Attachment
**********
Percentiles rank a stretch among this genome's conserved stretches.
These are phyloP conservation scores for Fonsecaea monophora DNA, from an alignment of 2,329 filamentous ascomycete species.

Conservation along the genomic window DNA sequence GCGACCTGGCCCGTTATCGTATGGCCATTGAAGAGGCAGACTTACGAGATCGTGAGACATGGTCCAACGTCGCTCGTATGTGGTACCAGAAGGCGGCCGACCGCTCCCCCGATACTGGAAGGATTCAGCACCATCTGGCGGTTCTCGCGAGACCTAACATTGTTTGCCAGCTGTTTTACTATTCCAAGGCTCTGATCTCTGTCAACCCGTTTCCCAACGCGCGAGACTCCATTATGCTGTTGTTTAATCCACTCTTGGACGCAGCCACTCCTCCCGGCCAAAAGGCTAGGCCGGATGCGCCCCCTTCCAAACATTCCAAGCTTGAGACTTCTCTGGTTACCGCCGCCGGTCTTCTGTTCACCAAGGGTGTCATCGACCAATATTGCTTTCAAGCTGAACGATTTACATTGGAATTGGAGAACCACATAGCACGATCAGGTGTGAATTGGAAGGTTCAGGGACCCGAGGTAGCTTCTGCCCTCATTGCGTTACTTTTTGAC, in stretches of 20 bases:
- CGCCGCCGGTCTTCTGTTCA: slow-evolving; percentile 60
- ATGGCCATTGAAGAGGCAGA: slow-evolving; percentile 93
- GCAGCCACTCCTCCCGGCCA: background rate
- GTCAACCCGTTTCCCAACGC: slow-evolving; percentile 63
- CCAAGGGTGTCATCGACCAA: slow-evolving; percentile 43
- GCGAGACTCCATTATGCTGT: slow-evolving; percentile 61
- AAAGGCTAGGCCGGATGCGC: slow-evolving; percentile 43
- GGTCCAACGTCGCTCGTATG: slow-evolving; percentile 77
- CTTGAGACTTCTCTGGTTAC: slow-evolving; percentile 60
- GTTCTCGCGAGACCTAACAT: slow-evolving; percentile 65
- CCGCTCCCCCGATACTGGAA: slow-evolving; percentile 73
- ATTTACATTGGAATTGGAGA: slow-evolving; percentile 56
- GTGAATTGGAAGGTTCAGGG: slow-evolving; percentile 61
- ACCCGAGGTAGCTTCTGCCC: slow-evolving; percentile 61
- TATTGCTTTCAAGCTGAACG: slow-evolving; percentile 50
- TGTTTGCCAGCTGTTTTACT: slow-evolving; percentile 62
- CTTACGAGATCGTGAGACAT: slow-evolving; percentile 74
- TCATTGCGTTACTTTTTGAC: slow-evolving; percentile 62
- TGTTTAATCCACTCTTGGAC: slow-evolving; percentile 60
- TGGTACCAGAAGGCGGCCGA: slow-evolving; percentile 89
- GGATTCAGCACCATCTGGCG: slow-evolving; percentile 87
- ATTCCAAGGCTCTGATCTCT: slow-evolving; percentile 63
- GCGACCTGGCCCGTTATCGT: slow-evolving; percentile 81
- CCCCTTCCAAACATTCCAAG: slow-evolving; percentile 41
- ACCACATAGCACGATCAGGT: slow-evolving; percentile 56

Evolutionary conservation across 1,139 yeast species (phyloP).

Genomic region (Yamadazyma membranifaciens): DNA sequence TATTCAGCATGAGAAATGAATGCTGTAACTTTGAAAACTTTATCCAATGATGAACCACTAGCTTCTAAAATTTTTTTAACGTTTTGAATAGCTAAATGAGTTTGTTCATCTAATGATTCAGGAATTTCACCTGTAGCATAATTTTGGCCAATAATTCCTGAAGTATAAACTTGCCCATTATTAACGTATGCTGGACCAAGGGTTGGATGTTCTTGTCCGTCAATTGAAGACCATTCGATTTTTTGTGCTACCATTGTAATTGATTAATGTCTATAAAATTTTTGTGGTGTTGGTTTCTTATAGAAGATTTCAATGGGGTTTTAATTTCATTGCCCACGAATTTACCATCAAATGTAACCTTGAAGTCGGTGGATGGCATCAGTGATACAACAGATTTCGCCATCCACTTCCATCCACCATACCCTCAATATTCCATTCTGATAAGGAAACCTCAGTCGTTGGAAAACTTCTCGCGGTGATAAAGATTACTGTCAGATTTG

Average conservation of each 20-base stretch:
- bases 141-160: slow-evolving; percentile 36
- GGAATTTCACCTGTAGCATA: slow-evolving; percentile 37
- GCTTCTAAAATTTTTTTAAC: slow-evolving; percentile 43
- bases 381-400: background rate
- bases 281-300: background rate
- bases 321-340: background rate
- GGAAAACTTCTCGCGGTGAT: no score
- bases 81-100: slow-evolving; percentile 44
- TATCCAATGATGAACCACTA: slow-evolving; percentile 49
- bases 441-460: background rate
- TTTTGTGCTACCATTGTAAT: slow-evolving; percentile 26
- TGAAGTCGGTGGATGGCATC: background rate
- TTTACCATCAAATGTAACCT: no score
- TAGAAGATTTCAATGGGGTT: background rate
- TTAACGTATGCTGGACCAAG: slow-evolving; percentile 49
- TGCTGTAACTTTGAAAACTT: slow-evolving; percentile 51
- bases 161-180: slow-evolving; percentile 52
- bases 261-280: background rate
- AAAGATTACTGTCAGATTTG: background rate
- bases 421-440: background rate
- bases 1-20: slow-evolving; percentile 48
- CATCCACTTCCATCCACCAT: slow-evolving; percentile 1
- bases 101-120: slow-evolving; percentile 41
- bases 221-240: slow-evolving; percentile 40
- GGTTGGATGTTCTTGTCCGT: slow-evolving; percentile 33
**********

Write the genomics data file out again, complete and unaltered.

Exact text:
Percentiles rank a stretch among this genome's conserved stretches.
These are phyloP conservation scores for Fonsecaea monophora DNA, from an alignment of 2,329 filamentous ascomycete species.

Conservation along the genomic window DNA sequence GCGACCTGGCCCGTTATCGTATGGCCATTGAAGAGGCAGACTTACGAGATCGTGAGACATGGTCCAACGTCGCTCGTATGTGGTACCAGAAGGCGGCCGACCGCTCCCCCGATACTGGAAGGATTCAGCACCATCTGGCGGTTCTCGCGAGACCTAACATTGTTTGCCAGCTGTTTTACTATTCCAAGGCTCTGATCTCTGTCAACCCGTTTCCCAACGCGCGAGACTCCATTATGCTGTTGTTTAATCCACTCTTGGACGCAGCCACTCCTCCCGGCCAAAAGGCTAGGCCGGATGCGCCCCCTTCCAAACATTCCAAGCTTGAGACTTCTCTGGTTACCGCCGCCGGTCTTCTGTTCACCAAGGGTGTCATCGACCAATATTGCTTTCAAGCTGAACGATTTACATTGGAATTGGAGAACCACATAGCACGATCAGGTGTGAATTGGAAGGTTCAGGGACCCGAGGTAGCTTCTGCCCTCATTGCGTTACTTTTTGAC, in stretches of 20 bases:
- CGCCGCCGGTCTTCTGTTCA: slow-evolving; percentile 60
- ATGGCCATTGAAGAGGCAGA: slow-evolving; percentile 93
- GCAGCCACTCCTCCCGGCCA: background rate
- GTCAACCCGTTTCCCAACGC: slow-evolving; percentile 63
- CCAAGGGTGTCATCGACCAA: slow-evolving; percentile 43
- GCGAGACTCCATTATGCTGT: slow-evolving; percentile 61
- AAAGGCTAGGCCGGATGCGC: slow-evolving; percentile 43
- GGTCCAACGTCGCTCGTATG: slow-evolving; percentile 77
- CTTGAGACTTCTCTGGTTAC: slow-evolving; percentile 60
- GTTCTCGCGAGACCTAACAT: slow-evolving; percentile 65
- CCGCTCCCCCGATACTGGAA: slow-evolving; percentile 73
- ATTTACATTGGAATTGGAGA: slow-evolving; percentile 56
- GTGAATTGGAAGGTTCAGGG: slow-evolving; percentile 61
- ACCCGAGGTAGCTTCTGCCC: slow-evolving; percentile 61
- TATTGCTTTCAAGCTGAACG: slow-evolving; percentile 50
- TGTTTGCCAGCTGTTTTACT: slow-evolving; percentile 62
- CTTACGAGATCGTGAGACAT: slow-evolving; percentile 74
- TCATTGCGTTACTTTTTGAC: slow-evolving; percentile 62
- TGTTTAATCCACTCTTGGAC: slow-evolving; percentile 60
- TGGTACCAGAAGGCGGCCGA: slow-evolving; percentile 89
- GGATTCAGCACCATCTGGCG: slow-evolving; percentile 87
- ATTCCAAGGCTCTGATCTCT: slow-evolving; percentile 63
- GCGACCTGGCCCGTTATCGT: slow-evolving; percentile 81
- CCCCTTCCAAACATTCCAAG: slow-evolving; percentile 41
- ACCACATAGCACGATCAGGT: slow-evolving; percentile 56

Evolutionary conservation across 1,139 yeast species (phyloP).

Genomic region (Yamadazyma membranifaciens): DNA sequence TATTCAGCATGAGAAATGAATGCTGTAACTTTGAAAACTTTATCCAATGATGAACCACTAGCTTCTAAAATTTTTTTAACGTTTTGAATAGCTAAATGAGTTTGTTCATCTAATGATTCAGGAATTTCACCTGTAGCATAATTTTGGCCAATAATTCCTGAAGTATAAACTTGCCCATTATTAACGTATGCTGGACCAAGGGTTGGATGTTCTTGTCCGTCAATTGAAGACCATTCGATTTTTTGTGCTACCATTGTAATTGATTAATGTCTATAAAATTTTTGTGGTGTTGGTTTCTTATAGAAGATTTCAATGGGGTTTTAATTTCATTGCCCACGAATTTACCATCAAATGTAACCTTGAAGTCGGTGGATGGCATCAGTGATACAACAGATTTCGCCATCCACTTCCATCCACCATACCCTCAATATTCCATTCTGATAAGGAAACCTCAGTCGTTGGAAAACTTCTCGCGGTGATAAAGATTACTGTCAGATTTG

Average conservation of each 20-base stretch:
- bases 141-160: slow-evolving; percentile 36
- GGAATTTCACCTGTAGCATA: slow-evolving; percentile 37
- GCTTCTAAAATTTTTTTAAC: slow-evolving; percentile 43
- bases 381-400: background rate
- bases 281-300: background rate
- bases 321-340: background rate
- GGAAAACTTCTCGCGGTGAT: no score
- bases 81-100: slow-evolving; percentile 44
- TATCCAATGATGAACCACTA: slow-evolving; percentile 49
- bases 441-460: background rate
- TTTTGTGCTACCATTGTAAT: slow-evolving; percentile 26
- TGAAGTCGGTGGATGGCATC: background rate
- TTTACCATCAAATGTAACCT: no score
- TAGAAGATTTCAATGGGGTT: background rate
- TTAACGTATGCTGGACCAAG: slow-evolving; percentile 49
- TGCTGTAACTTTGAAAACTT: slow-evolving; percentile 51
- bases 161-180: slow-evolving; percentile 52
- bases 261-280: background rate
- AAAGATTACTGTCAGATTTG: background rate
- bases 421-440: background rate
- bases 1-20: slow-evolving; percentile 48
- CATCCACTTCCATCCACCAT: slow-evolving; percentile 1
- bases 101-120: slow-evolving; percentile 41
- bases 221-240: slow-evolving; percentile 40
- GGTTGGATGTTCTTGTCCGT: slow-evolving; percentile 33